The Obama administration’s effort to extend overtime eligibility to millions of workers may have stalled first in the courts and then because, well, Donald Trump. But for workers in at least one state, there’s hope of progress. Pennsylvania Gov. Tom Wolf has proposed phasing in a higher overtime eligibility threshold in his state:
The first step will raise the salary level to determine overtime eligibility for most workers from the federal minimum of $455 per week, $23,660 annually, to $610 per week, $31,720 annually, on Jan. 1, 2020. The threshold will increase to $39,832 on Jan. 1, 2021, followed by $47,892 in 2022, extending overtime eligibility to 370,000 workers and up to 460,000 in four years.
Starting in 2022, the salary threshold will update automatically every three years so workers are not left behind. Additionally, the duties for executive, administration and professional workers will be clarified to make it easier for employers to know if a worker qualifies for overtime.
On overtime pay, the governor has authority to act without the state legislature. On another vital measure to improve the lives of working families, raising the minimum wage, legislative action is required—and Pennsylvania still lags its neighboring states. Unlike these six contiguous states, the Pennsylvania legislature has failed to increase the minimum wage above the federal level of $7.25.
Which is one more reason Pennsylvania’s 2018 elections will matter. A lot.
This blog was originally published at DailyKos on January 20, 2018. Reprinted with permission.
About the Author: Laura Clawson is labor editor at Daily Kos.
President Donald Trump is taking credit for what a new study is calling the safest year on record for commercial aviation. The president, however, is refusing to take responsibility for what his mine safety agency is saying was a year where almost twice as many coal mine workers died on the job than the final year of the Obama administration.
On Tuesday morning, Trump tweeted: “Since taking office, I have been very strict on Commercial Aviation. Good news — it was just reported that there were zero deaths in 2017, the best and safest year on record!”
Over the past 20 years, the average number of airliner accidents has shown a steady and persistent decline, thanks to “safety-driven efforts” by international aviation organizations and the aviation industry, according to the Aviation Safety Network, an independent research group. Nowhere in the analysis did the researchers mention efforts by the Trump administration as a reason for the airline safety improvement.
In the coal mining sector, data from the Trump administration’s Mine Safety and Health Administration (MSHA), the federal government’s mine safety agency, show coal mining deaths nearly doubled in 2017. But unlike the aviation statistics, Trump isn’t taking any personal responsibility for the coal mining deaths. What’s more, he tapped a former coal executive with a record of safety violations to head MSHA.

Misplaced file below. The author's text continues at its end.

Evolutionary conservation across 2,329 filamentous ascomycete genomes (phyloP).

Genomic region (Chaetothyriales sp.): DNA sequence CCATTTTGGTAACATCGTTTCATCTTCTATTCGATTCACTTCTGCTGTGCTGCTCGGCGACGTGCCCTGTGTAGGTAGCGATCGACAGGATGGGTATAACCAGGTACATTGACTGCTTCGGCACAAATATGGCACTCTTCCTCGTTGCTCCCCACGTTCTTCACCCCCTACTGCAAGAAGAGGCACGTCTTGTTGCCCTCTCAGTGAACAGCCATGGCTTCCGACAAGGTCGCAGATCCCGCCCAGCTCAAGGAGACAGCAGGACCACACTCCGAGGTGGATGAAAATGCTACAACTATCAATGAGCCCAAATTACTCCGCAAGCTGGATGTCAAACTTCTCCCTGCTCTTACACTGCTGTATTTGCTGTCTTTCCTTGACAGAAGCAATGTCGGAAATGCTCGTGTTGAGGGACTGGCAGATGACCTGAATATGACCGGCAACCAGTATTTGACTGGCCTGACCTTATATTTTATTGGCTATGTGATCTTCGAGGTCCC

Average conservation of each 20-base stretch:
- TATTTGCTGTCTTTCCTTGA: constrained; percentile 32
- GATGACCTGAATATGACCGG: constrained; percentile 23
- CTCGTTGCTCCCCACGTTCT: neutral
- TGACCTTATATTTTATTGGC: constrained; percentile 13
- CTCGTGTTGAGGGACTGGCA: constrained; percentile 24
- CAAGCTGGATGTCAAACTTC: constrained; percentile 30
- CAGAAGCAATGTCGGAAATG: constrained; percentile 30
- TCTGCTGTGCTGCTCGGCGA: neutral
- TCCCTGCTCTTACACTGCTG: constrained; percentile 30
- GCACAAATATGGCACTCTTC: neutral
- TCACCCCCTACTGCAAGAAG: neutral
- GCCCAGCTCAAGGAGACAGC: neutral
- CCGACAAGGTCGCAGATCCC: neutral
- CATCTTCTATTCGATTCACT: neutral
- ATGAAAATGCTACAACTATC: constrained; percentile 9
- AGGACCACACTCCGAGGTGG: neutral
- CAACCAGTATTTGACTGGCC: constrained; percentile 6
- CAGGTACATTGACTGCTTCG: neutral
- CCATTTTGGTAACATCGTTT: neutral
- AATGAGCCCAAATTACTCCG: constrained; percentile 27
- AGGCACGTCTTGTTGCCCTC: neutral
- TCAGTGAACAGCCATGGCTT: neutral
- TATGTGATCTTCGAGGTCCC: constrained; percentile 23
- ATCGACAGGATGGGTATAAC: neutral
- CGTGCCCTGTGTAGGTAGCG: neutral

The death of a coal miner in Fayette County, West Virginia, on December 29 brought the total number of U.S. coal mining fatalities in 2017 to 15, according to MSHA’s website. Eight of the 15 coal mining deaths last year occurred in West Virginia. The remaining deaths occurred in Kentucky, Montana, Wyoming, Alabama, Pennsylvania, and Colorado. In the previous year, under President Barack Obama, the coal industry saw its lowest number of coal mining fatalities to date, with eight deaths recorded across the country.
A number of factors could have led to the rise in coal mining deaths. The nation saw an uptick in coal production last year. Estimated coal production for the first 11 months of 2017 totaled 719 million short tons, 54 million short tons, or 8 percent, more than production for the same period in 2016. For 2018, though, the U.S. Energy Information Administration is forecasting a drop in production due to a decrease in exports and slower domestic demand.
Employment in the coal mining sector reached about 51,700 in September, about 3,000 more than the year before. But since then, the sector’s job numbers have declined slightly each month.
Under the Trump administration and a Republican-controlled Congress, mining companies could be taking more risks under the assumption that enforcement will be more lax. The House of Representatives wants to cut MSHA’s coal enforcement budget by $11 million, or almost 7 percent, after cutting the division’s budget by $7.9 million in FY 2017.